It makes me wonder who translated the characters from Tatsuo-san into English. It may be that the person involved took liberties and that Tatsuo-san accepted them readily simply because he expected, as was his prerogative, all his students both Okinawan and American to continue their studies and learn more about the esoteric aspects per the gokui and other teachings.

I actually put down over eighty pages in a iBook or eBook for the gokui. Even then as I went through it and edited it over and over again I either came up with new idea's or I came up with changes necessary to convey meaning to the reader as to how I perceive and interpret the gokui in my practice of Isshinryu.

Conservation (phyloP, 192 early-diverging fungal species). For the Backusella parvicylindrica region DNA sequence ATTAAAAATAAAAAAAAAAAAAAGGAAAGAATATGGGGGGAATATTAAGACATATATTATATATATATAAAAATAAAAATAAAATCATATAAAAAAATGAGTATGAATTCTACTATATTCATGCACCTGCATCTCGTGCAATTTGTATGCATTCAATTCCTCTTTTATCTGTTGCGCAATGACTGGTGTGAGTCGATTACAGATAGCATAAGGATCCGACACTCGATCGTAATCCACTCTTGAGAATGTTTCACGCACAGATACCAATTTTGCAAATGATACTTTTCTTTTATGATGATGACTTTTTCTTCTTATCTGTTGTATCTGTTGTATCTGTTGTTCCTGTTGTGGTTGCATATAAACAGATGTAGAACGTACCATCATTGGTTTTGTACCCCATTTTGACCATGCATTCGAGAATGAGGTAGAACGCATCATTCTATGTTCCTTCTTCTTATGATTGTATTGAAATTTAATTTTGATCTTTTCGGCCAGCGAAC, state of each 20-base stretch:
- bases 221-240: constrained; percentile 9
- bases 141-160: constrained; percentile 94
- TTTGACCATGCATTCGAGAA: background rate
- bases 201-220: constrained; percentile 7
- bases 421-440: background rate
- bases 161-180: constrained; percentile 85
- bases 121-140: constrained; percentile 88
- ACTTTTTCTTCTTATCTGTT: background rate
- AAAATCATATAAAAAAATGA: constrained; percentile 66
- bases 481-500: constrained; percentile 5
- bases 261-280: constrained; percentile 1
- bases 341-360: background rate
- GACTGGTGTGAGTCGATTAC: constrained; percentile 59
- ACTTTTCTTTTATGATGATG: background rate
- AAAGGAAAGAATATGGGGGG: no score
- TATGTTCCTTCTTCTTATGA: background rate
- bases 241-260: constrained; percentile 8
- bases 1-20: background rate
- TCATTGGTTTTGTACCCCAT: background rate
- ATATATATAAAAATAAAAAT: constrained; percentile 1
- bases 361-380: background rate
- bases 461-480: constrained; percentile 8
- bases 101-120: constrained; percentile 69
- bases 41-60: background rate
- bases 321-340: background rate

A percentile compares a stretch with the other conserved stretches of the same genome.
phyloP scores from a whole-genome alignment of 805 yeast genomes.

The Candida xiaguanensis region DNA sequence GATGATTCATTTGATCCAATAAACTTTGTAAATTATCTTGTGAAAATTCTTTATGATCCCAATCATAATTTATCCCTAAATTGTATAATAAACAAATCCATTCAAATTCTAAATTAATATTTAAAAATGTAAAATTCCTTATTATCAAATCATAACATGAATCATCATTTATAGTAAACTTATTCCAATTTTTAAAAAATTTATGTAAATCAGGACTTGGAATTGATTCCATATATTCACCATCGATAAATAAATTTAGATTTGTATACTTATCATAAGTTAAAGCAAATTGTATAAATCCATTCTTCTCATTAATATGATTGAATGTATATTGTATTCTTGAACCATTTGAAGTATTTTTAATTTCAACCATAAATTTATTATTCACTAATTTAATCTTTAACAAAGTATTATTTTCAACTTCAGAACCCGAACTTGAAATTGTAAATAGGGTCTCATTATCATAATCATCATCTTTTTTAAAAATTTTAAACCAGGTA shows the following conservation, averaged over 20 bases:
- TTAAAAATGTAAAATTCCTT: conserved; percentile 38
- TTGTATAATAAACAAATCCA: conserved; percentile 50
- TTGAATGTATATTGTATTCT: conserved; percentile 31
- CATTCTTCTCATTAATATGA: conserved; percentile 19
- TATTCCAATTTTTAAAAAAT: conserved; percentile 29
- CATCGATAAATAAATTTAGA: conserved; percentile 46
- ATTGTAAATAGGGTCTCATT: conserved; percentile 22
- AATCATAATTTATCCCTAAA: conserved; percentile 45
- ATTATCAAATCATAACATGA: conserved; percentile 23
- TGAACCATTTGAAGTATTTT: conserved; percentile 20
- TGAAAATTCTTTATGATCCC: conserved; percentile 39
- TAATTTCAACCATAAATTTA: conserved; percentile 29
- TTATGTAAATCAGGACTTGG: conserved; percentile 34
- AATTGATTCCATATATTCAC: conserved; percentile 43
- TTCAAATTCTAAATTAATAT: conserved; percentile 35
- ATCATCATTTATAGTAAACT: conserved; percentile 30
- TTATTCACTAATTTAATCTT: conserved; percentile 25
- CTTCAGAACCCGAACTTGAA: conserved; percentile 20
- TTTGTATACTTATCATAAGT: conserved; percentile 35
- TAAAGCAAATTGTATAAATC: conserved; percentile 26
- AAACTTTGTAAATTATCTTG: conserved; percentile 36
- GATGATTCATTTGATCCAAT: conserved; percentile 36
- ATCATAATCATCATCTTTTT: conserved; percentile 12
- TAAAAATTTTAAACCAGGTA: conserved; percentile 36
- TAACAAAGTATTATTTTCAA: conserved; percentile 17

I am not doing this to dissuade or disparage other translations because those are also valid. This is why it seems difficult to the Westerner and Western mind. It is vastly different in the method of thinking that it takes considerable study and contemplation to come to any unique rendering. This may explain why there are so many versions from other systems/styles of karate, etc.

In the end it is best to accept them all and consider what applies meaning to you and your practice without adhering to any one way so that your way can achieve its uniqueness along with fluidity through out your live as a karate-ka.

Interesting stuff!